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The Mandela Effect: Part One

I am a fourth generation South African with Indian roots. During the 1800s, when South Africa and India were both colonized by the British, my ancestors were brought to South Africa as indentured laborers to work the railroads, coal mines and sugar cane fields. They left India for various reasons, among them being the current state of government in India, family issues, or just an adventure. By the time their contract ended, most of the Indians working in South Africa had established a community—building schools, places of worship and starting informal businesses. My ancestors, like many other Indians, decided
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AT THE INTERNATIONAL CENTER, EVERY DAY IS FLAG DAY

Americans’ relationship with their flag is a special and patriotic one- so much so that they’ve devoted a day to celebrating the Stars and Stripes and the impact that it has made on flag displays in the U.S. In commemoration of the American Flag adoption by President Woodrow Wilson in 1777, Flag Day is celebrated annually on June 14. While it’s not recognized as a federal holiday, many states have incorporated parades and ceremonial raisings into their observance of Flag Day. Twenty-six variations of the flag have flown since the first flag was adopted, and the 50-star flag that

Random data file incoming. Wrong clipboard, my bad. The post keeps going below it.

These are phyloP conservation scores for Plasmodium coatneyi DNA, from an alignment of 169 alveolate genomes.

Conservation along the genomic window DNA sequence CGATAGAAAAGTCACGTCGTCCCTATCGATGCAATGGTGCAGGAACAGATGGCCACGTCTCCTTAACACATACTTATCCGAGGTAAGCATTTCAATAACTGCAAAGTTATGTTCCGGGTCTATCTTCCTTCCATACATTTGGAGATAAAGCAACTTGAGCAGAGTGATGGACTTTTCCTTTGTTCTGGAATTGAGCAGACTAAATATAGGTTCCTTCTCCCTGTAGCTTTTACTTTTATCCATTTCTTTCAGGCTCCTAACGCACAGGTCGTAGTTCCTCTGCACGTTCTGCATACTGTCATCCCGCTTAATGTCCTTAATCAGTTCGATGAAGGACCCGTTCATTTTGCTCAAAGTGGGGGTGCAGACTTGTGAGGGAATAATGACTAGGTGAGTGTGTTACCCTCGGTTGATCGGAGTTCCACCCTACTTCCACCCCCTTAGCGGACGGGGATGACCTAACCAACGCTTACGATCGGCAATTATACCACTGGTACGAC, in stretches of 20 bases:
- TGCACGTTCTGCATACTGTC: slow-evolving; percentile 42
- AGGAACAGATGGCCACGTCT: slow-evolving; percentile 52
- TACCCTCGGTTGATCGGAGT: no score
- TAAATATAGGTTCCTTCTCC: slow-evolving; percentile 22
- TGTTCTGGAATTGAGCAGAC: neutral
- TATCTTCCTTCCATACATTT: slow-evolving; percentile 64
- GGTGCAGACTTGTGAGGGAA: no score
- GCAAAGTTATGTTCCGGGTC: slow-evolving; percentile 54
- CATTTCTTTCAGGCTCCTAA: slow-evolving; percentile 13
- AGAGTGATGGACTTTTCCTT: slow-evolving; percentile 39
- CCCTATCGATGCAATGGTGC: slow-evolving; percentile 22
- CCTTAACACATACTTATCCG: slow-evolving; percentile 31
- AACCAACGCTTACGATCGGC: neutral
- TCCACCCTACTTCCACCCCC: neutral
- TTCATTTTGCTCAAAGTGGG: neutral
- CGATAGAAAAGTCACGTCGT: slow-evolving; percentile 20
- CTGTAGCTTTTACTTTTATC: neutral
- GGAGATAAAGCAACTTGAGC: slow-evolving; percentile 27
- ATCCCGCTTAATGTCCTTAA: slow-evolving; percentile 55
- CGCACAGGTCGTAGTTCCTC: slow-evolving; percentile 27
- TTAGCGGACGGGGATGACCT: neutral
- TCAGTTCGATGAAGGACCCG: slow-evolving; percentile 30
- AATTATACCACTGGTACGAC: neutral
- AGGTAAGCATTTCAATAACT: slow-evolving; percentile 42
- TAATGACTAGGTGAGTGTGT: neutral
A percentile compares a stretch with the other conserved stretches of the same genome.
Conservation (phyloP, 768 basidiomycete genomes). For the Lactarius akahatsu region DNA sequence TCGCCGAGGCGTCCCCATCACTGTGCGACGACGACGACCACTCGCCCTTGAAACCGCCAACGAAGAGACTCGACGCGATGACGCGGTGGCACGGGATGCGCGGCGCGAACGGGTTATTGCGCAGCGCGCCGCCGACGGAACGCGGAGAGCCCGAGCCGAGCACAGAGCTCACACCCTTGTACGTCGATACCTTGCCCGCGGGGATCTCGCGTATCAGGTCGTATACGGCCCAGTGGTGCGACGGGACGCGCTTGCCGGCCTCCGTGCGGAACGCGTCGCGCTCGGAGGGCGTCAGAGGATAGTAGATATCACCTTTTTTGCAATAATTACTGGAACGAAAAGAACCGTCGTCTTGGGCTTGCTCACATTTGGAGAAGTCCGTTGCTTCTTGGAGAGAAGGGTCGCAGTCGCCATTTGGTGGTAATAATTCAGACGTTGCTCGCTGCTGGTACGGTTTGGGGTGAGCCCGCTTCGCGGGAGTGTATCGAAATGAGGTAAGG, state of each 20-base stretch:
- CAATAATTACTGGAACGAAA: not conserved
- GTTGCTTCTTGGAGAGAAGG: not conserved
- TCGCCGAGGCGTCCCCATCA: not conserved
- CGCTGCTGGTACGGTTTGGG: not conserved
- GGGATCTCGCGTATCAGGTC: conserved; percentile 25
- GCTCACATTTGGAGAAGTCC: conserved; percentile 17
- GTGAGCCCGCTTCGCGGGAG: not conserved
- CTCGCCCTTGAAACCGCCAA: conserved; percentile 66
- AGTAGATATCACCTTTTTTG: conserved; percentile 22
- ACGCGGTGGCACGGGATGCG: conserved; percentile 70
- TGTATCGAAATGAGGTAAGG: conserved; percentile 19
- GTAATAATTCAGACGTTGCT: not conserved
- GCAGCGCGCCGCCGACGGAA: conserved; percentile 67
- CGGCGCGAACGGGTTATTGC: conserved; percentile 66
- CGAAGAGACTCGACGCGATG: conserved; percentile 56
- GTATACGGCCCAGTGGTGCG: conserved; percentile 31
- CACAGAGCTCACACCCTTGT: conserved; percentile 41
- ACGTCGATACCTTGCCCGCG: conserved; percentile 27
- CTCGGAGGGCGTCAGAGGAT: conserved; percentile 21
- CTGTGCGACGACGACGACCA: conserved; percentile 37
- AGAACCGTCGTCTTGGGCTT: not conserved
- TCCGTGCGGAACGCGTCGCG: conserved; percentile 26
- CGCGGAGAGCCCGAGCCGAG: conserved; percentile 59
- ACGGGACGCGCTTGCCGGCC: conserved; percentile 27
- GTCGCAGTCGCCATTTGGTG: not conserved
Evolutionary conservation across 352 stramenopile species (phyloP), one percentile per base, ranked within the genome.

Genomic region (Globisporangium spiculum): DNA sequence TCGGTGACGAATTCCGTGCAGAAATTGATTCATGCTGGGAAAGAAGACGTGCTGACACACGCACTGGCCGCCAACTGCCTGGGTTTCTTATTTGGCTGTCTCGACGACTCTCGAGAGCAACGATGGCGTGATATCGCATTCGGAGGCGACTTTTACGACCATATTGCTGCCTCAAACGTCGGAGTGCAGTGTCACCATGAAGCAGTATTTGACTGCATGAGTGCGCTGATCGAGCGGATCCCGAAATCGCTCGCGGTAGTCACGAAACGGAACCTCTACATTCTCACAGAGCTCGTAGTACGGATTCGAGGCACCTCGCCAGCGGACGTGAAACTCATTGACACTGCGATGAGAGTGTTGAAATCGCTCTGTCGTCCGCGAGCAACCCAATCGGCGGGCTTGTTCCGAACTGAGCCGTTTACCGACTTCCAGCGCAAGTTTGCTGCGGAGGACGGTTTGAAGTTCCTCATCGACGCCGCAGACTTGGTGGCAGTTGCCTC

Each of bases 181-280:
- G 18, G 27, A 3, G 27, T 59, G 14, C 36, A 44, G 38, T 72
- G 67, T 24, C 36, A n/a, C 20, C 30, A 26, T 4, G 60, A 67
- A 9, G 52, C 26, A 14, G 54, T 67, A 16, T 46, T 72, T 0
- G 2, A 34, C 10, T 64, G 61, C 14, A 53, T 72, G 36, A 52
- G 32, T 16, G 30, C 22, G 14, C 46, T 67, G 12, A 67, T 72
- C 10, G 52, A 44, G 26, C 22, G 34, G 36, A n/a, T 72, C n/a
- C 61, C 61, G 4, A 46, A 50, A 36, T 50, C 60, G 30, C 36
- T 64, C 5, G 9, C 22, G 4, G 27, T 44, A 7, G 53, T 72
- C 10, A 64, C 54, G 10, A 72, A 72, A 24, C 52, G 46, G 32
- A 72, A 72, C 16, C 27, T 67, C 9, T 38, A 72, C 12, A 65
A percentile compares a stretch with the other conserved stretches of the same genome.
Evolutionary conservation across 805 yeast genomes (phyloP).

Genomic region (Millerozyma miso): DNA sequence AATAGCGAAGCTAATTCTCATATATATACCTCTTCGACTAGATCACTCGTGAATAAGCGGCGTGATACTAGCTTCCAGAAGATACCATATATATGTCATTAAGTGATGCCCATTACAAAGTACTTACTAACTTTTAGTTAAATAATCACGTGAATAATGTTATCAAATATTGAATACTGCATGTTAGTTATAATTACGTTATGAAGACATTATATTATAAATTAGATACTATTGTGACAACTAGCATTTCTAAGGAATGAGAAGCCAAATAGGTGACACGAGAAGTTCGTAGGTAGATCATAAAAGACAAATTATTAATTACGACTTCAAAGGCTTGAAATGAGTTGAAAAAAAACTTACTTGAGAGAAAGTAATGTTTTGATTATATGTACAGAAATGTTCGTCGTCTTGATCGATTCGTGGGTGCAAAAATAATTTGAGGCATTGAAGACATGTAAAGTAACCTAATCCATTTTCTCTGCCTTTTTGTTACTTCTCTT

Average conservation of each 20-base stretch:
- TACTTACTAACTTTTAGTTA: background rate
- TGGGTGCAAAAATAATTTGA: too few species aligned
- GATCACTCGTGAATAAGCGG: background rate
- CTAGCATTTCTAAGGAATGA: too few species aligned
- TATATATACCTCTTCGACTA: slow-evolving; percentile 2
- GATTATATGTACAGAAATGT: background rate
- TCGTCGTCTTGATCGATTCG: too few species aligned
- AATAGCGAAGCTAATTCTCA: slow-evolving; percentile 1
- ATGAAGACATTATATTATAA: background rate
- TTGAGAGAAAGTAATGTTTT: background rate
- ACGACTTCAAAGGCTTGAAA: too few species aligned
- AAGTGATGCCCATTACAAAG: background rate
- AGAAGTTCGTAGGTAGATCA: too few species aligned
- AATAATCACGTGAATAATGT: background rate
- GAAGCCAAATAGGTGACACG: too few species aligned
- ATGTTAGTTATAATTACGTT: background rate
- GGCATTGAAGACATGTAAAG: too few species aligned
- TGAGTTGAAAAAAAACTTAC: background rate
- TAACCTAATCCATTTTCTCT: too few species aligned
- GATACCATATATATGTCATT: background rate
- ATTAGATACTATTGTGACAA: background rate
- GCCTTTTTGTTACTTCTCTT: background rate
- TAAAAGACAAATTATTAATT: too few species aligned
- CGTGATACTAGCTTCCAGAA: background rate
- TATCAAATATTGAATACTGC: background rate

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Meet The Center: Laura Limp